“It is good thing that we have new players all the time, that’s the nature of it.”

The flip side is how the revolving door churns other players in the other direction. After a short stint in Spain, the football skills they have brushed up on are lost when they invariably move on.

It’s the same in most overseas’ pockets with the acceptance of people merely tuning into planet GAA for a short time.

The other aspect virtually all clubs outside Ireland struggle with is securing access to facilities. Éire Óg are currently sharing a pitch with a rugby club on the outskirts of Seville.

They’ve the Merchant Bar picking up the tab for the rent which is a help, allowing registration fees and other fundraising income to be filtered down different avenues.

Having an underage wing to their club has been a help in securing help from the GAA who are content of an ambition to grow their roots.

“We hosted a kids’ tournament last year,” McGuigan adds. “It is pretty small at the moment but that is a big objective, if you can develop the sport out here you are going to be cemented.”

The vision would be to grow the club and with any extra income be in a position to play their games in a more central venue. The knock-on effect would be making the sport more visible and attractive.

“If we can encourage more Spanish people to come in and play the sport then we can justify using that space,” McGuigan said of how their growth will be a two-way street.

“You can see the future state of what you want the club to look like. If you get the youth teams playing, hundrerds of members, then you are going to have more influence of getting a more central pitch and it will snowball in terms of getting more people to play.”

What is success for an overseas club? Silverware along the line will be an obvious gauge but there are other milestones. It’s about walking before you can run.

For McGuigan, he takes personal satisfaction from seeing the national sport growing far from Ireland’s shores.

Had someone told him four or five years ago that he’d be coaching a GAA team in Seville he’d have played the disbelief card.

“I have that passion for the sport again and I am able to share that with people who are enthusiastic about the sport,” he adds.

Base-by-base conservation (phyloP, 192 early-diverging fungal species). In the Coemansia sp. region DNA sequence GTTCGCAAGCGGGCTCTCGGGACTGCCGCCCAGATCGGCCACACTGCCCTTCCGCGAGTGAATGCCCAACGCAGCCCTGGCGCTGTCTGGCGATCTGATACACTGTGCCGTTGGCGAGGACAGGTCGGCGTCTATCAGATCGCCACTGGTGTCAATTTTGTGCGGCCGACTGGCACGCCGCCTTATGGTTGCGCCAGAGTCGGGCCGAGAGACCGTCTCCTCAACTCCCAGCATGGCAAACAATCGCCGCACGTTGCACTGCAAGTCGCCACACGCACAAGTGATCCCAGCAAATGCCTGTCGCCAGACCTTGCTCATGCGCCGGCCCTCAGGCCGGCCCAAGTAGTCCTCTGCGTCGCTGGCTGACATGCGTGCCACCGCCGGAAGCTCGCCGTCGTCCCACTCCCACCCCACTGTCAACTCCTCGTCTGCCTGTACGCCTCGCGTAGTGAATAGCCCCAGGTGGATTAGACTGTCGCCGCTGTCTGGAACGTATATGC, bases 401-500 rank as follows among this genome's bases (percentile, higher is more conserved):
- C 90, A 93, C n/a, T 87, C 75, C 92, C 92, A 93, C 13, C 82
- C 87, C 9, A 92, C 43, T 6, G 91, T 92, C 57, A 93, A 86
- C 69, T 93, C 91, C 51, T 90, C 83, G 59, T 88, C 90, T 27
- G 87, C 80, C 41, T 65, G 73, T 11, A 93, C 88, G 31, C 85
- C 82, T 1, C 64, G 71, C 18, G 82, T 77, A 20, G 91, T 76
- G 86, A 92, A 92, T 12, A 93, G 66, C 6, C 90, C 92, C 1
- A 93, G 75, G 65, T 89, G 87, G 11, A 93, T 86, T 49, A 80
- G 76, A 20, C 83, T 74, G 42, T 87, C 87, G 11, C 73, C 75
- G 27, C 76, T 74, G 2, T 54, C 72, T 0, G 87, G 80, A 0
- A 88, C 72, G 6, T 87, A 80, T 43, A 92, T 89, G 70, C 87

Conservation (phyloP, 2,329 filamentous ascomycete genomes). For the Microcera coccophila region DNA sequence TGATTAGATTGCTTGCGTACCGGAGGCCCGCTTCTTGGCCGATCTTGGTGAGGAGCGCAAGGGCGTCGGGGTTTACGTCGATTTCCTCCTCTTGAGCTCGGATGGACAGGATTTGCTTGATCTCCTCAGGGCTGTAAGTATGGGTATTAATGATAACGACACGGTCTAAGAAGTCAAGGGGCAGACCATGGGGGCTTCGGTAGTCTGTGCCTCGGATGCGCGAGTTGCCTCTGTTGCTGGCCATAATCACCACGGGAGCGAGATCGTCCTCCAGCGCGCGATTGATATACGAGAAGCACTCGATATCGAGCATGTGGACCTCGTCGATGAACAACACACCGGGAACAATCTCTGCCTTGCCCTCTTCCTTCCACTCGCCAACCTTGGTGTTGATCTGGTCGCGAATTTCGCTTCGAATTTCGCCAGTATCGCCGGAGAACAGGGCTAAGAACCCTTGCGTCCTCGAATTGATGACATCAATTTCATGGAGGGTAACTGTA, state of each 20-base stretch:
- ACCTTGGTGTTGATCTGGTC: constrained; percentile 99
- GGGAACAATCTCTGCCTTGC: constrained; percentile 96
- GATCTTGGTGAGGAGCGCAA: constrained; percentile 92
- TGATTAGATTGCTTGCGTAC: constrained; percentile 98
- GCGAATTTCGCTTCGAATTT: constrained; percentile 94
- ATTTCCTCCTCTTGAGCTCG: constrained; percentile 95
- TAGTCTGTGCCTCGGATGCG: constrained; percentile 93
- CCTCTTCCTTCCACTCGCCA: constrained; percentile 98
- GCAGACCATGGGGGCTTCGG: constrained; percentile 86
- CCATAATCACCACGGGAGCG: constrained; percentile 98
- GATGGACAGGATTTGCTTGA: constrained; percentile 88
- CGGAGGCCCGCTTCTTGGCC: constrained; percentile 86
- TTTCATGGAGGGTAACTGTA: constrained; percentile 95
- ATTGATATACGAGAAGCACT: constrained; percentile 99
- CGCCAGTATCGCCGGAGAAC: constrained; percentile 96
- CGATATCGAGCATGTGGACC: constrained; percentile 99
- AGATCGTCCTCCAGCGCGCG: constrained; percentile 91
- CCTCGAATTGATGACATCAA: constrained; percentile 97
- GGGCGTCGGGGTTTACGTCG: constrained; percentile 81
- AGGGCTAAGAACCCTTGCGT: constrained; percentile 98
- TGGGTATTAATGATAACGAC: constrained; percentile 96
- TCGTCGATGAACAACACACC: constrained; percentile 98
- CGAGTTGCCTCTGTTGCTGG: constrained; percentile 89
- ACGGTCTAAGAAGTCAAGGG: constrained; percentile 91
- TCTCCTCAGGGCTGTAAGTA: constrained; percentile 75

“I was obsessed with football when I was younger, through underage and into senior a little bit.

“I decided to take another path after that, I was motivated by other things, work and travel.

“You appreciate it more what the community is, when you live in another country, you are speaking with like-minded people and going out training on a Wednesday night.”

For Éire Óg, it all about recruitment of players while developing those already on board.

Qualification for the finals would extend the season and offer more time for the club to grow.

There is also a target to increase the awareness of players in Seville taking part in an actual league. To those back in Ireland, they would have no idea.

Another Éire Óg focus to twin pronged. Foster links with the Irish diaspora while encouraging more native Sevillians to take a look at that what the Irish culture has to offer.

The longer the chat goes on, the level of enthusiasm hanging on McGuigan’s every word becomes even more apparent.

Desertmartin planted the seed. After the initial growth, there was a period of stagnation before a GAA home from home stoked the fire again.

This Saturday will see Seville host Málaga, Marbella, Lisbon and Gibraltar at the San Jerónimo Rugby Club. It’s their turn to open their hospitable arms to like-minded Gaels.

For Dermot McGuigan, if he closed his eyes and tuned into the friendly chatter, he could easily be back kicking ball in the shadow of Slieve Gallion.